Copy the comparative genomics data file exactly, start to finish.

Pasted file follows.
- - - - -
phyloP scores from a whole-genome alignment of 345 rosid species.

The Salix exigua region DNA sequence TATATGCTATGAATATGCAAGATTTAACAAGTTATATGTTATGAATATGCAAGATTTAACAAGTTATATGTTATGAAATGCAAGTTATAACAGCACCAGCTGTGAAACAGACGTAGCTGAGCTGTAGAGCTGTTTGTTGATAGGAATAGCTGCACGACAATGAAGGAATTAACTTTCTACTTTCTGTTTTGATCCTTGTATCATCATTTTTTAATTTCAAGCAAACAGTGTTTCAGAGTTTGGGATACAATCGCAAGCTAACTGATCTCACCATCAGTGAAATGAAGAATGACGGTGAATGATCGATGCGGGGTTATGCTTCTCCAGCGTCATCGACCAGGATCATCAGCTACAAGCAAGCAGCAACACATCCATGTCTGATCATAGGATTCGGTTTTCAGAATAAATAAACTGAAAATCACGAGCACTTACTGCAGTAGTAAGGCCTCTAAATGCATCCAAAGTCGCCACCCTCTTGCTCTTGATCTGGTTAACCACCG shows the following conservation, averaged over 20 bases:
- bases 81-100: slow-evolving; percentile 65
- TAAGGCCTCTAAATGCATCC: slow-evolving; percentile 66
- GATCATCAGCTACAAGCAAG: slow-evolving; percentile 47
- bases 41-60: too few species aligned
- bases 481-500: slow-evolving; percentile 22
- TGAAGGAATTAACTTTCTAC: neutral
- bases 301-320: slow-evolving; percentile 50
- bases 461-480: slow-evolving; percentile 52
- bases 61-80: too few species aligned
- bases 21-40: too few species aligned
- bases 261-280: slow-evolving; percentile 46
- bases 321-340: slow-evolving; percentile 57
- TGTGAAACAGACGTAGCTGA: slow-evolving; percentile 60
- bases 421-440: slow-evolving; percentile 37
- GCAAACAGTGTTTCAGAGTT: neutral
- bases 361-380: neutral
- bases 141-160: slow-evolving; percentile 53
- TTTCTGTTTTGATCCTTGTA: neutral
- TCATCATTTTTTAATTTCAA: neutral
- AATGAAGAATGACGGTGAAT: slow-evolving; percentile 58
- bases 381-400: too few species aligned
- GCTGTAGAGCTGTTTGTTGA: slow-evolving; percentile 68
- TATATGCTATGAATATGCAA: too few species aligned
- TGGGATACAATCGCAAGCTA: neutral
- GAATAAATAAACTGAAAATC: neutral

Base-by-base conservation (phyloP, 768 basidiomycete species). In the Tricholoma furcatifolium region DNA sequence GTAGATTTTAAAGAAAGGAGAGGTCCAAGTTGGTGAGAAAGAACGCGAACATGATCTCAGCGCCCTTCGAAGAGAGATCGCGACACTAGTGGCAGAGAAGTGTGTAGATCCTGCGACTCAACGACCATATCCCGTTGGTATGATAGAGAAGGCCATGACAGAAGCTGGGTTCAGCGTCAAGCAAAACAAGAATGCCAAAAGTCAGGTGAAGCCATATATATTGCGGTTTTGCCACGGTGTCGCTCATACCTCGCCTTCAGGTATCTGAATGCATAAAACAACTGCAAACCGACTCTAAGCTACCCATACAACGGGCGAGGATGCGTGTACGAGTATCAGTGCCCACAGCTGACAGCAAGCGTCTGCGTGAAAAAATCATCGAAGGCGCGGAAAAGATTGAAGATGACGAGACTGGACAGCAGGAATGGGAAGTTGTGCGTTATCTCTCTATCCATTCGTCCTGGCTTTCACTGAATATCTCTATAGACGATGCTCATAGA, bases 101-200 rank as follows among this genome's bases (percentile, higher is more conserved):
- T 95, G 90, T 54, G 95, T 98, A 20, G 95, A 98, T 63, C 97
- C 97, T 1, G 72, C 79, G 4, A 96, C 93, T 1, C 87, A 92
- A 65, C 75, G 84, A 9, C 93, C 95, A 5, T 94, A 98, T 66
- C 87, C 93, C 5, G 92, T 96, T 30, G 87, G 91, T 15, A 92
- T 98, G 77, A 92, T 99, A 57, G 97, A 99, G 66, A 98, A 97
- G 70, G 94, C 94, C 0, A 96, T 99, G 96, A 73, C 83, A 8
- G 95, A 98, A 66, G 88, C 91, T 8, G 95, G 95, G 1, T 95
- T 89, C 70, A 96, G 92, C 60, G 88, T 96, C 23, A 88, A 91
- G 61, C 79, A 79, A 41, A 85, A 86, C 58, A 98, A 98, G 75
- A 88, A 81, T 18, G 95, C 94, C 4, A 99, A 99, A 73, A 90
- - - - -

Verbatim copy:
phyloP scores from a whole-genome alignment of 345 rosid species.

The Salix exigua region DNA sequence TATATGCTATGAATATGCAAGATTTAACAAGTTATATGTTATGAATATGCAAGATTTAACAAGTTATATGTTATGAAATGCAAGTTATAACAGCACCAGCTGTGAAACAGACGTAGCTGAGCTGTAGAGCTGTTTGTTGATAGGAATAGCTGCACGACAATGAAGGAATTAACTTTCTACTTTCTGTTTTGATCCTTGTATCATCATTTTTTAATTTCAAGCAAACAGTGTTTCAGAGTTTGGGATACAATCGCAAGCTAACTGATCTCACCATCAGTGAAATGAAGAATGACGGTGAATGATCGATGCGGGGTTATGCTTCTCCAGCGTCATCGACCAGGATCATCAGCTACAAGCAAGCAGCAACACATCCATGTCTGATCATAGGATTCGGTTTTCAGAATAAATAAACTGAAAATCACGAGCACTTACTGCAGTAGTAAGGCCTCTAAATGCATCCAAAGTCGCCACCCTCTTGCTCTTGATCTGGTTAACCACCG shows the following conservation, averaged over 20 bases:
- bases 81-100: slow-evolving; percentile 65
- TAAGGCCTCTAAATGCATCC: slow-evolving; percentile 66
- GATCATCAGCTACAAGCAAG: slow-evolving; percentile 47
- bases 41-60: too few species aligned
- bases 481-500: slow-evolving; percentile 22
- TGAAGGAATTAACTTTCTAC: neutral
- bases 301-320: slow-evolving; percentile 50
- bases 461-480: slow-evolving; percentile 52
- bases 61-80: too few species aligned
- bases 21-40: too few species aligned
- bases 261-280: slow-evolving; percentile 46
- bases 321-340: slow-evolving; percentile 57
- TGTGAAACAGACGTAGCTGA: slow-evolving; percentile 60
- bases 421-440: slow-evolving; percentile 37
- GCAAACAGTGTTTCAGAGTT: neutral
- bases 361-380: neutral
- bases 141-160: slow-evolving; percentile 53
- TTTCTGTTTTGATCCTTGTA: neutral
- TCATCATTTTTTAATTTCAA: neutral
- AATGAAGAATGACGGTGAAT: slow-evolving; percentile 58
- bases 381-400: too few species aligned
- GCTGTAGAGCTGTTTGTTGA: slow-evolving; percentile 68
- TATATGCTATGAATATGCAA: too few species aligned
- TGGGATACAATCGCAAGCTA: neutral
- GAATAAATAAACTGAAAATC: neutral

Base-by-base conservation (phyloP, 768 basidiomycete species). In the Tricholoma furcatifolium region DNA sequence GTAGATTTTAAAGAAAGGAGAGGTCCAAGTTGGTGAGAAAGAACGCGAACATGATCTCAGCGCCCTTCGAAGAGAGATCGCGACACTAGTGGCAGAGAAGTGTGTAGATCCTGCGACTCAACGACCATATCCCGTTGGTATGATAGAGAAGGCCATGACAGAAGCTGGGTTCAGCGTCAAGCAAAACAAGAATGCCAAAAGTCAGGTGAAGCCATATATATTGCGGTTTTGCCACGGTGTCGCTCATACCTCGCCTTCAGGTATCTGAATGCATAAAACAACTGCAAACCGACTCTAAGCTACCCATACAACGGGCGAGGATGCGTGTACGAGTATCAGTGCCCACAGCTGACAGCAAGCGTCTGCGTGAAAAAATCATCGAAGGCGCGGAAAAGATTGAAGATGACGAGACTGGACAGCAGGAATGGGAAGTTGTGCGTTATCTCTCTATCCATTCGTCCTGGCTTTCACTGAATATCTCTATAGACGATGCTCATAGA, bases 101-200 rank as follows among this genome's bases (percentile, higher is more conserved):
- T 95, G 90, T 54, G 95, T 98, A 20, G 95, A 98, T 63, C 97
- C 97, T 1, G 72, C 79, G 4, A 96, C 93, T 1, C 87, A 92
- A 65, C 75, G 84, A 9, C 93, C 95, A 5, T 94, A 98, T 66
- C 87, C 93, C 5, G 92, T 96, T 30, G 87, G 91, T 15, A 92
- T 98, G 77, A 92, T 99, A 57, G 97, A 99, G 66, A 98, A 97
- G 70, G 94, C 94, C 0, A 96, T 99, G 96, A 73, C 83, A 8
- G 95, A 98, A 66, G 88, C 91, T 8, G 95, G 95, G 1, T 95
- T 89, C 70, A 96, G 92, C 60, G 88, T 96, C 23, A 88, A 91
- G 61, C 79, A 79, A 41, A 85, A 86, C 58, A 98, A 98, G 75
- A 88, A 81, T 18, G 95, C 94, C 4, A 99, A 99, A 73, A 90